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United States Department of Agriculture

Agricultural Research Service

Russian Bee Queens Eyed for Mite Resistance / November 3, 2000 / News from the USDA Agricultural Research Service

Russian Bee Queens Eyed for Mite Resistance

By Jan Suszkiw
November 3, 2000

Twenty Russian honeybee queens enjoying a respite on Grande Terre Island, La., may soon become very busy indeed, helping breed new generations of commercial bees that resist parasitic varroa mites. Agricultural Research Service geneticist Thomas Rinderer and colleagues have been studying the Russian queens since July at a quarantine apiary on Grande Terre.

If the Russian honeybees get a clean bill of health--meaning they harbor no foreign or domestic diseases--Rinderer’s group will transfer them in November to apiaries at ARS’ Honey Bee Breeding, Genetics and Physiology Research Laboratory, Baton Rouge, La.

There, next spring, the Russian queens will be evaluated again. Then Rinderer’s group will challenge all 40,000-60,000 members of each hive with up to 300 mites per hive. The 1/16th-inch-long mite sucks blood from adult bees and their brood. Severe infestations can destroy a susceptible hive unless checked with chemical “miticides.” However, handling concerns, the cost to use the chemicals, and the potential for mites to develop resistance, have driven scientists’ search for bees that hold their own against the parasites.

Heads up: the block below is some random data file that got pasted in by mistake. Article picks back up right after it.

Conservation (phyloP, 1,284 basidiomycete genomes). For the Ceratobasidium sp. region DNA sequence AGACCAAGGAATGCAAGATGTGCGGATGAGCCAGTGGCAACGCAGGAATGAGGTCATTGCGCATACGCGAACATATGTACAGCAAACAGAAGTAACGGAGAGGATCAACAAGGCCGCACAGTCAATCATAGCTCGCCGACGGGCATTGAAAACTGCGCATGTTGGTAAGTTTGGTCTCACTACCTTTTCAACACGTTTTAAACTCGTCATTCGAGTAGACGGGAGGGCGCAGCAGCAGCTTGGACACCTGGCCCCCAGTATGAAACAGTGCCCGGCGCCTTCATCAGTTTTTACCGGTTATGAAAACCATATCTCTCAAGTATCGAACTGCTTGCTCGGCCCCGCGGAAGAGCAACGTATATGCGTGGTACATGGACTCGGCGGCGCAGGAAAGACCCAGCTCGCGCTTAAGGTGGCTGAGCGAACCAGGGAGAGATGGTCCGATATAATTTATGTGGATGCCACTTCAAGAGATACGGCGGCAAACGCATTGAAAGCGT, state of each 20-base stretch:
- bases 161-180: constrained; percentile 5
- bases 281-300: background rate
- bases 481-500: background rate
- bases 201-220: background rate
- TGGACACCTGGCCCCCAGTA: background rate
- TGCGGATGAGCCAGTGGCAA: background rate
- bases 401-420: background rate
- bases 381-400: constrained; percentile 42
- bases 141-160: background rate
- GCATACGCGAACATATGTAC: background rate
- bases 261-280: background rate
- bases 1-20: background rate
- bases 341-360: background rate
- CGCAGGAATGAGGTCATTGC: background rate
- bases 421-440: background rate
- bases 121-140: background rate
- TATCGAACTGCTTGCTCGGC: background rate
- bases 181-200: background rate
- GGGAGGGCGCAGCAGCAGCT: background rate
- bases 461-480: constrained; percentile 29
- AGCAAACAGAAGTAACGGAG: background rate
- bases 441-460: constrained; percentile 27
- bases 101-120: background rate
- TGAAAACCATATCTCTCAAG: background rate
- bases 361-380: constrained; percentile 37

In tests by Victor Kuznetsov of the Russian Academy of Sciences, the Russian queens’ original colonies showed excellent varroa mite resistance. The Russian and American bees are the same species, Apis mellifera. But the Russian bees, from eastern Russia’s Primorsky region, have evolved to possess natural resistance traits due to heavy mite selection pressures there. This summer marks ARS’ third importation of Russian bees, an ongoing effort aimed at broadening the genetic diversity of prior introductions of these bees into domestic hives.

The Baton Rouge trials will help show to what degree the Russian queens’ American progeny withstand mite infestations through inherited resistance traits, such as grooming behaviors or physiological defenses. In 2002, the scientists will supply about 40 of the queens’ daughter bees to cooperating apiaries in Iowa, Mississippi and Louisiana for further evaluations.

In the United States, honeybees now pollinate about $14.6 billion’s worth of food, fiber and feed crops.

ARS is the U.S. Department of Agriculture’s chief scientific agency.

Scientific contact: Thomas E. Rinderer, ARS Honey Bee Breeding and Genetics Physiology Research Unit Baton Rouge, La., phone (225) 767-9280, fax (225) 766-9212, trinderer@ars.usda.gov.

Last Modified: 12/5/2014